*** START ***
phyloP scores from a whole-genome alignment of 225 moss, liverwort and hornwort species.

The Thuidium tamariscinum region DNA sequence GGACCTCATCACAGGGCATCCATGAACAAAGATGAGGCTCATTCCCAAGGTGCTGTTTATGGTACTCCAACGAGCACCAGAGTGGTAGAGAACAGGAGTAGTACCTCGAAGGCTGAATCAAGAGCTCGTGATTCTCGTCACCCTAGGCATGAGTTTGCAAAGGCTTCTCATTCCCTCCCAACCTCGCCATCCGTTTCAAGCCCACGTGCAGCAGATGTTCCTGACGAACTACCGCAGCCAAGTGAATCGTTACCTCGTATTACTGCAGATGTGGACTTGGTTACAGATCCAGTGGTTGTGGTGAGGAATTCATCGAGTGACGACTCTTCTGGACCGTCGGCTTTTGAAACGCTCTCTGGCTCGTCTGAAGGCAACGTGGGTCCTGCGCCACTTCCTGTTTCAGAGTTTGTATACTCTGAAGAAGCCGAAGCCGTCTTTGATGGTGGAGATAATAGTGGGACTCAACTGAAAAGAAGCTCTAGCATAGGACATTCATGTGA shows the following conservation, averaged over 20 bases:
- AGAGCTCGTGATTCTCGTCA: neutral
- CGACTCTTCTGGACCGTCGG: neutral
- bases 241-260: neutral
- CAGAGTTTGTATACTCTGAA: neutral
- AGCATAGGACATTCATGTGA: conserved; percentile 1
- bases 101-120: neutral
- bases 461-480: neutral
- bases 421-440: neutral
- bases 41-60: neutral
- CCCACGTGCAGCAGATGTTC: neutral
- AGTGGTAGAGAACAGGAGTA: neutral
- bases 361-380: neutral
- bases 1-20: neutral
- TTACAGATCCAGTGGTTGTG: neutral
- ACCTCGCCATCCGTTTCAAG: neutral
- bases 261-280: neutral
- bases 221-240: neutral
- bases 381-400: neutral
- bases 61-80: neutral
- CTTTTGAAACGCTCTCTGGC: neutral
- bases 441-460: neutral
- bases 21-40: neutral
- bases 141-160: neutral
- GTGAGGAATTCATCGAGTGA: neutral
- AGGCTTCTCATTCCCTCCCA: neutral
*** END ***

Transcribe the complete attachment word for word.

phyloP scores from a whole-genome alignment of 225 moss, liverwort and hornwort species.

The Thuidium tamariscinum region DNA sequence GGACCTCATCACAGGGCATCCATGAACAAAGATGAGGCTCATTCCCAAGGTGCTGTTTATGGTACTCCAACGAGCACCAGAGTGGTAGAGAACAGGAGTAGTACCTCGAAGGCTGAATCAAGAGCTCGTGATTCTCGTCACCCTAGGCATGAGTTTGCAAAGGCTTCTCATTCCCTCCCAACCTCGCCATCCGTTTCAAGCCCACGTGCAGCAGATGTTCCTGACGAACTACCGCAGCCAAGTGAATCGTTACCTCGTATTACTGCAGATGTGGACTTGGTTACAGATCCAGTGGTTGTGGTGAGGAATTCATCGAGTGACGACTCTTCTGGACCGTCGGCTTTTGAAACGCTCTCTGGCTCGTCTGAAGGCAACGTGGGTCCTGCGCCACTTCCTGTTTCAGAGTTTGTATACTCTGAAGAAGCCGAAGCCGTCTTTGATGGTGGAGATAATAGTGGGACTCAACTGAAAAGAAGCTCTAGCATAGGACATTCATGTGA shows the following conservation, averaged over 20 bases:
- AGAGCTCGTGATTCTCGTCA: neutral
- CGACTCTTCTGGACCGTCGG: neutral
- bases 241-260: neutral
- CAGAGTTTGTATACTCTGAA: neutral
- AGCATAGGACATTCATGTGA: conserved; percentile 1
- bases 101-120: neutral
- bases 461-480: neutral
- bases 421-440: neutral
- bases 41-60: neutral
- CCCACGTGCAGCAGATGTTC: neutral
- AGTGGTAGAGAACAGGAGTA: neutral
- bases 361-380: neutral
- bases 1-20: neutral
- TTACAGATCCAGTGGTTGTG: neutral
- ACCTCGCCATCCGTTTCAAG: neutral
- bases 261-280: neutral
- bases 221-240: neutral
- bases 381-400: neutral
- bases 61-80: neutral
- CTTTTGAAACGCTCTCTGGC: neutral
- bases 441-460: neutral
- bases 21-40: neutral
- bases 141-160: neutral
- GTGAGGAATTCATCGAGTGA: neutral
- AGGCTTCTCATTCCCTCCCA: neutral